Differences between how churches in the United States and England engage government are widely known, but in the modern age, they are often under-considered. In England, the state and the largest church, the Church of England, are integrated. In the United States, the state and the church, in total, are separate.
These distinctions provide some important things to consider about the interrelation of faith and government. Such observations challenge us to consider what people actually need. Moreover, in a constructive way, these differences help to foster questions about how the church might need to proceed in the future to garner public trust in order to meet public needs.
In England, the Church of England has largely been the primary purveyor of virtue throughout the history of the country. In many cases, those virtues have been integrated directly into the fabric of society, so much so that many people have forgotten how they became interwoven into society in the first place.
In the U.S., many of the teachings of the church have also been integrated into society. Both of these results make sense if Jesus actually came to start a redemptive process on Earth. If the world is being redeemed, then we should see progressing evidence of that fact over time.
But the difference in the U.S. is that, because there is a separation between the church universal and state, the church has had to constantly try to contextually reinterpret itself to remain relevant in the public eye. It has needed to pay attention to the needs of people in order to gain enough public support to impact governmental policy decisions. Tangentially, this may also suggest why the church in the US has focused so heavily on issues of social justice.
Across the pond, the Church of England hasn’t had to do this in the same way because it is actually part of the UK government and maintains that status permanently. The Church of England is not an outside influencer on government like churches in the U.S. and, as such, it is not as malleable by the general public as most protestant churches in America. But this raises the question: does such integration raise ecclesiastical concerns for the general populace in England when they lose trust in the government?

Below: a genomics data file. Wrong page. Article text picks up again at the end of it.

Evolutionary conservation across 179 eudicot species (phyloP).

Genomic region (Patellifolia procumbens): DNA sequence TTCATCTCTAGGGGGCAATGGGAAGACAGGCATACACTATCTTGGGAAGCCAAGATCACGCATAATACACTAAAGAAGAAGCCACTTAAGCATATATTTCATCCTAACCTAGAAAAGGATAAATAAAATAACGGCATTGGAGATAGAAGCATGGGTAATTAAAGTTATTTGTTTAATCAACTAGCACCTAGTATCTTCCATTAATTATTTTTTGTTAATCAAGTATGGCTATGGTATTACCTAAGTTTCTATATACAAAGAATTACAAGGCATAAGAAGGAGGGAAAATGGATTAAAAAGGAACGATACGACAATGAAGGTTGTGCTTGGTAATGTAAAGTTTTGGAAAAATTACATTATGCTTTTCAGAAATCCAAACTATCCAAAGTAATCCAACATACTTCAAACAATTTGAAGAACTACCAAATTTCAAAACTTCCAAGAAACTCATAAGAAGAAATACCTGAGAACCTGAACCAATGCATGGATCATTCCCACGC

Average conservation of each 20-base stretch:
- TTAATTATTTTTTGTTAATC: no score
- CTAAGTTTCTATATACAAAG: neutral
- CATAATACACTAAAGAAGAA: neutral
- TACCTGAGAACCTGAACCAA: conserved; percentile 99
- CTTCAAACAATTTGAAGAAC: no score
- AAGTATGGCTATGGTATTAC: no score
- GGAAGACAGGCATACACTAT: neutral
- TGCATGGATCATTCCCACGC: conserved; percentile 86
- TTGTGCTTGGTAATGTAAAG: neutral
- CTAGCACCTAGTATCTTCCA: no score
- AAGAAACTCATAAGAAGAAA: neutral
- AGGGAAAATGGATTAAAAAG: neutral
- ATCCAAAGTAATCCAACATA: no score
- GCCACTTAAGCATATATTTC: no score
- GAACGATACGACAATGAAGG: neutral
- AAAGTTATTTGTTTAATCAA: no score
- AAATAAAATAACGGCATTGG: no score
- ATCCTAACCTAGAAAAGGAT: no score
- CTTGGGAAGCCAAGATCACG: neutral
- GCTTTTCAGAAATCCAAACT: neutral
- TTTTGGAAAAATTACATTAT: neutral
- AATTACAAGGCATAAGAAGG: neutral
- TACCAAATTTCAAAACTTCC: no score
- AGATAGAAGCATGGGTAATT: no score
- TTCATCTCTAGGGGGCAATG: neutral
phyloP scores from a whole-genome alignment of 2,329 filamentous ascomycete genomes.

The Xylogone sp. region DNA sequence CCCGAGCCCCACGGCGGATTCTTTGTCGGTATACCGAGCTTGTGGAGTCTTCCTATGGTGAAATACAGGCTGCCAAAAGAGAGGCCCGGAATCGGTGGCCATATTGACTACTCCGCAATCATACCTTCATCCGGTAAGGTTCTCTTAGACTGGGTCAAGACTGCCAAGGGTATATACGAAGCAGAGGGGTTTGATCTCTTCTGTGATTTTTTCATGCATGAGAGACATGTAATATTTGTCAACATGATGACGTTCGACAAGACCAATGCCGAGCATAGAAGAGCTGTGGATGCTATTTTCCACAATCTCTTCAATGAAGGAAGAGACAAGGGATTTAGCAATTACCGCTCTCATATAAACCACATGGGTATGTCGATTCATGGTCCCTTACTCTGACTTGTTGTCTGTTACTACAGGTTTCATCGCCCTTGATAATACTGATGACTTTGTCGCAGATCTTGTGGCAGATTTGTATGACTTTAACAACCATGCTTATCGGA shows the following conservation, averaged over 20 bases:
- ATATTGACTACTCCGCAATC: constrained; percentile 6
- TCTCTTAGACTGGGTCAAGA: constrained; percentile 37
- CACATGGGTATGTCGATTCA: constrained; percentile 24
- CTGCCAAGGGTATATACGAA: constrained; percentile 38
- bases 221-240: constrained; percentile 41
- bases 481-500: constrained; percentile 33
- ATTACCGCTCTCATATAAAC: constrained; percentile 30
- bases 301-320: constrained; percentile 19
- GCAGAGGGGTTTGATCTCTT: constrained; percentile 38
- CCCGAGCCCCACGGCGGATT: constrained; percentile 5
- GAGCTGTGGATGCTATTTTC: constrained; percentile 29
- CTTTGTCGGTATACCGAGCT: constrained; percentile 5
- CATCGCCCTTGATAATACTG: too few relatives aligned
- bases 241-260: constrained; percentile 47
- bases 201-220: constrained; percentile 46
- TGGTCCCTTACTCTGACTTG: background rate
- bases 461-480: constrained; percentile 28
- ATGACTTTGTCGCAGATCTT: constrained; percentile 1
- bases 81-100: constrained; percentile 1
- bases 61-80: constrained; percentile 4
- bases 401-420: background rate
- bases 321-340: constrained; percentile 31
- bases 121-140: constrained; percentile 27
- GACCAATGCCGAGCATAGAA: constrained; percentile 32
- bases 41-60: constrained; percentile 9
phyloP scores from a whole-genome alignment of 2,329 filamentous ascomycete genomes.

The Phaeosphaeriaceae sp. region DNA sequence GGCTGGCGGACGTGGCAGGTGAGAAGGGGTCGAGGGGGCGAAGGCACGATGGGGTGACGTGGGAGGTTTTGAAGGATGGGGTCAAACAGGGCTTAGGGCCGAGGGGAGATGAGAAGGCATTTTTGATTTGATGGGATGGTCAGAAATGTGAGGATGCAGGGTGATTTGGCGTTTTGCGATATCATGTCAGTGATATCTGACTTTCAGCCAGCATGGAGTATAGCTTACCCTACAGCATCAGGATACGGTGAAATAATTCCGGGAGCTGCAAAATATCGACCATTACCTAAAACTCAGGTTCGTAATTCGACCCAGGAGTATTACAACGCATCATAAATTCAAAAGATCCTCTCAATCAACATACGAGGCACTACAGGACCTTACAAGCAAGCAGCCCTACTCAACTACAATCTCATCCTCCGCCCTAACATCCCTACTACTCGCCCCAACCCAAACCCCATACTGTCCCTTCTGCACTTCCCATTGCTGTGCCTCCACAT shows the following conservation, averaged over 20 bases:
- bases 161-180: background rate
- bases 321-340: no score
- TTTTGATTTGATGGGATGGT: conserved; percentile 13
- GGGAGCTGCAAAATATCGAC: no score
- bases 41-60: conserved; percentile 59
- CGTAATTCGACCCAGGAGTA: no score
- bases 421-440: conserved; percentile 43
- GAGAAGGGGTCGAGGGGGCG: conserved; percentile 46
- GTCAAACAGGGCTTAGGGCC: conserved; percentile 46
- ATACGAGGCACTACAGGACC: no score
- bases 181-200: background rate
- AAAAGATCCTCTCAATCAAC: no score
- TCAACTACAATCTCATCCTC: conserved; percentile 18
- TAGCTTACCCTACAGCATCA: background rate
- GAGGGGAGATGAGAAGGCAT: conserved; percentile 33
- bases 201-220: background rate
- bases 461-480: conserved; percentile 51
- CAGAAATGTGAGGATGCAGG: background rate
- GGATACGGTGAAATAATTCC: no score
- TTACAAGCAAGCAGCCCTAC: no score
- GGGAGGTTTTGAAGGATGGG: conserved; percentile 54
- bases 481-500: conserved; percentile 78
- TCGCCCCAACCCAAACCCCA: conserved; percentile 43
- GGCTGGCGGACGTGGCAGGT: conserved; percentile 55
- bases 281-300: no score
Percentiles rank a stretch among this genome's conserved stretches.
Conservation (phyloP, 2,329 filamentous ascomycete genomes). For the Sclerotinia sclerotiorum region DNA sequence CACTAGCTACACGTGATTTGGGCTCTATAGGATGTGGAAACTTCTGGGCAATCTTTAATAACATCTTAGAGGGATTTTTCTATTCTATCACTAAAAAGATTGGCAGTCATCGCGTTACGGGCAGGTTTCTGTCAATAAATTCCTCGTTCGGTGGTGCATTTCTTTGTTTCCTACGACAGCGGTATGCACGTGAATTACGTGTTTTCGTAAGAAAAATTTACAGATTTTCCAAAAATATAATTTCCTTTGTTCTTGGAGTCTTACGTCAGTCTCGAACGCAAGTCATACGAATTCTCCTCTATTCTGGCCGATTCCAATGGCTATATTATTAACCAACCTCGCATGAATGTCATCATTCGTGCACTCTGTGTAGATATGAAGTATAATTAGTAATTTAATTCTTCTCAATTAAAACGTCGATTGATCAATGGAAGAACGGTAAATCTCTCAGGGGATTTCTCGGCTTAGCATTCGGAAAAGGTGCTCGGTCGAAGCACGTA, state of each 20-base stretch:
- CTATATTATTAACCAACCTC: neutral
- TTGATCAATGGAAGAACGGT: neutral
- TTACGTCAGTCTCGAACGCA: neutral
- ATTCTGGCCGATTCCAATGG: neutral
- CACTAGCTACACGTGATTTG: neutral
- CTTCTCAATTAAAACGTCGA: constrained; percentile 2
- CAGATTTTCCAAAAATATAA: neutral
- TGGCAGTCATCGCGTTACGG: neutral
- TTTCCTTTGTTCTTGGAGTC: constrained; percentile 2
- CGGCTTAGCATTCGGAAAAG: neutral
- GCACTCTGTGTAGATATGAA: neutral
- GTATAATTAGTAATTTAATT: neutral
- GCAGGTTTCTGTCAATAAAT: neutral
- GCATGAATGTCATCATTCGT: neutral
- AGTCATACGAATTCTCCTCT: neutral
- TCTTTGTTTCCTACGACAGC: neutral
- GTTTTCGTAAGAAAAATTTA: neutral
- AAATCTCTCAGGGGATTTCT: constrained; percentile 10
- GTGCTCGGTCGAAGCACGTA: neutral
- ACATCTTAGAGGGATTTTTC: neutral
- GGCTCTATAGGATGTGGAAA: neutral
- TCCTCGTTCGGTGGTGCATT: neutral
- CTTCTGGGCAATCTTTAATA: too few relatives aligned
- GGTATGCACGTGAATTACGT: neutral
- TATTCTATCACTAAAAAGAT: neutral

When governmental trust is lost in the U.S., people often largely turn to the church (or other religious establishments). A prime example of this followed the terrorist attacks that happened in the U.S. on September 11, 2001. When citizens thought that the U.S. government couldn’t protect them, churches were packed. As soon as details began to be released on what had happened, that initial massive attendance in churches began to dissipate.
But, when considering such a scenario with the Church of England, a whole host of other questions are raised. For instance, if people associate the church with government, then to whom do they turn when they believe that the government is failing them? More directly, if a person comes to a point where they don’t trust the government, then would that person really be able to trust a church that is part of the government?
But this raises eschatological questions as well because if the redemptive goal of Christians is to actualize the Kingdom of God, then how does one envision the ideal relationship between the church and state? If Christ is King, then is separation of church and state really the ideal, or should the ultimate goal to be a virtuous, trustworthy society?
As we increasingly realize Christ’s redemption in the world, our religious and political structures will appropriately need to be challenged and reformed. Fortunately, the differences between the Church of England and U.S. churches’ engagement with government will continue to provide contrasting approaches by which to discern how humanity should move forward.
Reality Changing Observations:
1. If the goal for Christians is to actualize the Kingdom of God, then how do you envision the ideal relationship between the church and state?
2. Do you prefer the U.S. churches’ or the Church of England’s approach to church-state interactions, and why?
3. How do the functions of the church and state differ, if at all, in your opinion?